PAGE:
Vienna Doctoral School of Ecology and Evolution

The Vienna Doctoral School of Ecology and Evolution is devoted to educating students in advancing our knowledge on the ecology and evolution of extant and ancestral organisms, populations and communities. In Ecology, the ambition is to better understand the mechanistic and evolutionary drivers of patterns and processes from gene regulation to the structure and function of ecosystems and the impact of communities on the biogeochemical cycles and their adaptive capacity in response to environmental change. In Evolution, we address the evolutionary processes leading to changes in organization and temporal dynamics of organisms, populations and species at the molecular, developmental, morphological and physiological level.

"We welcome highly motivated PhD candidates, who share the enthusiasm and spirit of our Doctoral School to provide scientific answers to global challenges in ecology and evolution under changing environmental conditions. Our Doctoral School provides excellent conditions and an intellectual environment that allows realizing international competitive research."

Gerhard J. Herndl, Head of the Vienna Doctoral School Ecology and Evolution

Our Resarch Groups

 Welcome Message by Jean-Robert Tyran, Vice-Rector for Research and International Affairs

... 5 6 7 8

Call for Completion Grants Dec.2020 is closed.

Next opening to be announced soon.


Press release 20.01.2021

An international team, lead by Wolfram Weckwerth from the University of Vienna, has taken a comparative physiological and molecular view on wheat and pearl millet under drought stress.

Publication in "Plant Science",


With the help of the latest DNA sequencing technologies, an international team of scientists with Oleg Simakov from the University of Vienna was able to fully describe the genome of the Australian lungfish.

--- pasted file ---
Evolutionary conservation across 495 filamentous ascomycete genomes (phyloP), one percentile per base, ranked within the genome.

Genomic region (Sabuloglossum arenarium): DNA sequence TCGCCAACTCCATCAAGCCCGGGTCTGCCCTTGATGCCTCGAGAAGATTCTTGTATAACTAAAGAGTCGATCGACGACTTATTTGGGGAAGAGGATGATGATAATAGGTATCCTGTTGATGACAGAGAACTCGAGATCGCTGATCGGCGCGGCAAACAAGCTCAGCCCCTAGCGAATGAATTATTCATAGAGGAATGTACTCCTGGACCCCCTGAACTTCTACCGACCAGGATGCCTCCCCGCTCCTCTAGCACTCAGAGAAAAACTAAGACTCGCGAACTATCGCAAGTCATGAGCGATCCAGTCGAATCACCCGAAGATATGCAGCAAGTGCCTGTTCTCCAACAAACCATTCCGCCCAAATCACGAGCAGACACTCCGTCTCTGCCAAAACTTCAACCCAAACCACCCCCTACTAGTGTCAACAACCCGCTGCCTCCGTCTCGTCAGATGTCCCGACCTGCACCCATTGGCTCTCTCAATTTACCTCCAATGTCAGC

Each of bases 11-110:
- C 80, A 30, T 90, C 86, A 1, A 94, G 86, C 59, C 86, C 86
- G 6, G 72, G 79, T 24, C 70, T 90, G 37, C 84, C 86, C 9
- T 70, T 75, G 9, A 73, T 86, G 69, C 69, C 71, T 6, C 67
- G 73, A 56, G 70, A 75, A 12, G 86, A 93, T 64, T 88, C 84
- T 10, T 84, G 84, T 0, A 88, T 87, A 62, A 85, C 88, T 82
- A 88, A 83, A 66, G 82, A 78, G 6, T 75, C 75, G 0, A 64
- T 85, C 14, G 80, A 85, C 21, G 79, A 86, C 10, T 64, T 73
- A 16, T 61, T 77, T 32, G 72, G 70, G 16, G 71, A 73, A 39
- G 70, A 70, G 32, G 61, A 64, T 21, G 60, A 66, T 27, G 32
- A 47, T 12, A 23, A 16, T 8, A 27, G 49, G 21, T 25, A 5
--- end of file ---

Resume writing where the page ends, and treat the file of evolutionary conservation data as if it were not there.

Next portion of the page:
Scientific contact: Dr. Oleg Simakov, Department for Molecular Evolution and Development


An international team led by Paolo G. Albano from the Department of Palaeontology at the University of Vienna quantified a dramatic biodiversity collapse of up to 95 per cent of native species in the Eastern Mediterranean.

The study is published in the Proceedings of the Royal Society B: Biological Sciences, 06 January 2021,


An international team of scientists reveals the genetic makeup of the people who lived in the Caribbean between about 400 and 3,100 years ago.

Cite this article: Fernandes, D.M., Sirak, K.A., Ringbauer, H. et al. A genetic history of the pre-contact Caribbean. Nature (2020).


Animals and plants are trying to evade climate change by migrating to cooler habitats. This strategy works as long as cooler habitats are available or almost available within their range. This applies, in particular, to alpine plants that are already growing at the highest alpine and nival altitudes. On the other hand, the microclimate near the ground that is decisive for these low-growing alpine...

... 5 6 7 8